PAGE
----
One Week in Polite and Egalitarian Japan

tokyo train stationI just spent a week in Japan, as my college intensifies its exchange program with two Japanese universities.

While it is dangerous to make generalizations about a country and its people after a first short visit, such comparisons seem an inevitable human occupation.

The Japanese are very polite. Repetitive bowing, waiting for others to go through doors, and saying “thank you” are physical expressions of the cultural importance of deferring to others and pleasing guests.

In the train, the conductor takes off his hat and bows to the entire car before collecting tickets. This politeness also includes some physical distance. The hand shakes, mutual hugging, and cheek-kissing common in Western cultures are absent.

The Japanese place a premium on cleanliness. Removing one’s shoes at the entrance to residences and the provision of hot hand towels with meals are well-known manifestations of this concern with order and neatness. The absence of litter on city streets, paired with public recycling programs, make urban spaces welcoming. Even on long train rides, I saw no trash in abandoned lots near the tracks, a common view out the windows of American trains.

Space is a necessary concern in a country of 127 million people squeezed into an area the size of Montana, with 10 times the population density of the United States. Houses nearly touch each other and rooms are small. But a feeling of being crowded together is avoided by the efficient and thoughtful use of space. Although the typical home has a tiny yard, these small spaces contain beautiful gardens. It is no accident that the Japanese developed bonsai culture, compressing trees into table-top gardens.

These behaviors are varied expressions of a culture which emphasizes cooperation and the welfare of others over self-regard and individual striving.

To an American, these traits can feel constraining, even stifling. But they provide important social advantages. In the wake of the tsunami, the Fukushima nuclear disaster, and the resultant loss of nuclear power generation, the whole nation was asked to reduce power usage by 15%. The Japanese people accepted reduced air conditioning and many other daily inconveniences of lowered energy consumption in order to collectively meet this goal.

Another aspect of this cooperative model is a much flatter distribution of wealth. The Japanese think of themselves as a middle-class society. Along with the Scandinavian countries, Japan has the world’s lowest level of wealth inequality. The ratio of the pay of CEO’s to average workers is 11 to 1; in the United States it is more than 200 to 1. Private home ownership is nearly as high as in the United States.

Certainly the economic “miracle” of Japanese postwar expansion shows that this cultural model can succeed in global competition. For decades Japan had the world’s second largest economy. Recently the Japanese economy has appeared to sputter, with very low growth rates. Many Americans saw this as proof of the superiority of our more individualized model.

But our economy has now entered a prolonged period of decline, and oursteve hochstadt position as the world’s leader is in question for the first time in a century. Other models, like the Chinese centralized command economy, threaten to displace us from global leadership. A Goldman-Sacks study done before our great recession estimated that the Chinese economy would pass ours by 2030.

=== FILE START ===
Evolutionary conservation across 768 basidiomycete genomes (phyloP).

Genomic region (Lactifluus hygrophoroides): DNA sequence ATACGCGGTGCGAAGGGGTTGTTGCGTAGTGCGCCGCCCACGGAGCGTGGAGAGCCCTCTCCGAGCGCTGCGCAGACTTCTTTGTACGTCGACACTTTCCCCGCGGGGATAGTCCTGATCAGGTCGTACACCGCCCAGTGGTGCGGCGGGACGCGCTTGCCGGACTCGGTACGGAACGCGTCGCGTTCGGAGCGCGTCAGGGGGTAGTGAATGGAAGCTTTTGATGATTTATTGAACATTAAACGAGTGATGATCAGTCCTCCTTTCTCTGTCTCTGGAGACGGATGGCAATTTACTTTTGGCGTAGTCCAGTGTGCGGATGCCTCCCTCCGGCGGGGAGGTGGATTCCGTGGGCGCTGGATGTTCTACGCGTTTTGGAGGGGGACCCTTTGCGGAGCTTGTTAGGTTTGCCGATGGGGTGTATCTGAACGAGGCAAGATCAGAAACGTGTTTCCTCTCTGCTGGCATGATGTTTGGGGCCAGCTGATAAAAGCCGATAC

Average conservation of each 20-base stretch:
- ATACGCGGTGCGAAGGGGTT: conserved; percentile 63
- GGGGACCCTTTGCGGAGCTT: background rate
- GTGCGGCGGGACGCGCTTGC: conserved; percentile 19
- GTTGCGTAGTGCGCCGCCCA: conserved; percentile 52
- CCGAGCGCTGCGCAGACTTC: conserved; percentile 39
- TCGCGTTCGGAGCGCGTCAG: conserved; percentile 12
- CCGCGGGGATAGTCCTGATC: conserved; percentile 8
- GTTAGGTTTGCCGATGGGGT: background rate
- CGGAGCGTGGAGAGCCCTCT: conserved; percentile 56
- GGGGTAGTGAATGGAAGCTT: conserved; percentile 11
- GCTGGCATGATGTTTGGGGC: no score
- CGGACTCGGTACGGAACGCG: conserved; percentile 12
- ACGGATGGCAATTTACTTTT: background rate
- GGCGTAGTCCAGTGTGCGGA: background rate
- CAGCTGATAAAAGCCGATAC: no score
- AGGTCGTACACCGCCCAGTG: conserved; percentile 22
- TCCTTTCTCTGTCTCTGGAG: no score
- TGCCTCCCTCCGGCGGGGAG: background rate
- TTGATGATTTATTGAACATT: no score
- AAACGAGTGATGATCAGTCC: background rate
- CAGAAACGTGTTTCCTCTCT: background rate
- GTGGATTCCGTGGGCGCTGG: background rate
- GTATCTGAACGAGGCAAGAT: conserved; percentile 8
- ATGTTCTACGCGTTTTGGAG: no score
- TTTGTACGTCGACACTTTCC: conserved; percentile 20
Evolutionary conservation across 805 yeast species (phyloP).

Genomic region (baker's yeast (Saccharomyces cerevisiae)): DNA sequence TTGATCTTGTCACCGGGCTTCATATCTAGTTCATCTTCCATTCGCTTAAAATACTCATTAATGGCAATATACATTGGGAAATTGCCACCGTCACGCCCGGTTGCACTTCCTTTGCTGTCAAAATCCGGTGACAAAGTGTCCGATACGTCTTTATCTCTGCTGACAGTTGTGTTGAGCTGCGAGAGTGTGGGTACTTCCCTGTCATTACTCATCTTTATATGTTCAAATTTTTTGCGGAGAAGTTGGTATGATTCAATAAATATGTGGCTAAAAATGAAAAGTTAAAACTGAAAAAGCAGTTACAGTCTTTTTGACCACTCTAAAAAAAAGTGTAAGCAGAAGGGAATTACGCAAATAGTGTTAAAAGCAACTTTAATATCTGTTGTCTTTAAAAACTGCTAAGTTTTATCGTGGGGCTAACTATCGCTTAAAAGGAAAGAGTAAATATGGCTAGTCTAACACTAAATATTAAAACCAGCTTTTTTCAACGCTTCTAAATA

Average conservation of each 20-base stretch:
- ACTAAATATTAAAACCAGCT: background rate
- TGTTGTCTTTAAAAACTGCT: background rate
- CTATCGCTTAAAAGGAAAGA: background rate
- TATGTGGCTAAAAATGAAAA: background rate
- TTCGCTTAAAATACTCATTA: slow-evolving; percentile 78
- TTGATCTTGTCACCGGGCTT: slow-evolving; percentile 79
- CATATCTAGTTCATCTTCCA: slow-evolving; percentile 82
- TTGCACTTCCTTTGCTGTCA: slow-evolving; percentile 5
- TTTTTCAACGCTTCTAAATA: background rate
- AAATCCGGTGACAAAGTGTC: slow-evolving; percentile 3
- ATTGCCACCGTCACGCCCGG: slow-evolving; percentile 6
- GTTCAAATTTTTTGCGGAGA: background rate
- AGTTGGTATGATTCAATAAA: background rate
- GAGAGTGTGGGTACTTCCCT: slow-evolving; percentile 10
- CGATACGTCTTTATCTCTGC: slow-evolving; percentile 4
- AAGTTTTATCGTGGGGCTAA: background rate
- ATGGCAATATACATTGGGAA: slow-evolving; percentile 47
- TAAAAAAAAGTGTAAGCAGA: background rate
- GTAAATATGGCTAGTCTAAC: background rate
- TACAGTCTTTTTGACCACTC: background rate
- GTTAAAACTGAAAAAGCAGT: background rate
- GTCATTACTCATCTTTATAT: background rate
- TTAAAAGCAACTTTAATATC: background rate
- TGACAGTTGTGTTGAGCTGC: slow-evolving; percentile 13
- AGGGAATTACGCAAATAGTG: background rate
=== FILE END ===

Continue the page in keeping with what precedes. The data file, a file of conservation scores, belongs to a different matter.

If the US enters a long period of stagnation, our stark social inequalities may become less tolerable, as both the rise of the Tea Party and the Occupy Wall Street demonstrations already show. More egalitarian Japanese society may be better placed to deal with lack of growth.

I am speculating here, from little evidence. I am just beginning to learn about Japan. For a week I observed a vibrant, efficient, modern, and friendly nation, whose people look forward, but see something different than we Americans Steve Hochstadtdo. Their ideas and customs are neither better nor worse than ours. Observing the Japanese can teach us much about ourselves.

Steve Hochstadt
Taking Back Our Lives

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Comments

  1. says

    Engaging article. Just one demurral. Steve’s next-last sentence is meant to read: “Their ideas and customs are neither better nor worse than ours.” Why is Steve so sure of this assessment? Especially when he admits he’s just starting to learn. And if his assessment were correct, we’d have little reason for optimism. The world advances just when society A adopts those ideas of society B which are better and rejects those which are worse.

  2. Gary H says

    I’ve started watching this, the thesis seems to be that the highly efficient, industrial corporatist seeming conforming communitarian robotic worker class of Japan is not from conformist culture but born from conflict.
    I’m interested in knowing if their is regulation that caps CEO salaries and bonuses so that wealth is better distributed toward production and wages. 1968 was previous year of international protest. And 1848. I’ve heard this was not mandatory but voluntary and this example of a “social contract” is eroding, just as it has in the “American Commonwealth.”

    1/6 The Pacific Century: inside Japan Inc

    broken into segments on You Tube:
    http://www.youtube.com/watch?v=HUi_6_z-6Gc

    A rather old documentary of the labor movement made in 1992. But I think it shows that Japanese society has not always been harmonious. The “harmony” of today may have been a conscious construction of the ruling class.

    For more info, visit Pacific Basin Institute here: http://www.pomona.edu/pbi/pacificcentury/

    Gary H.

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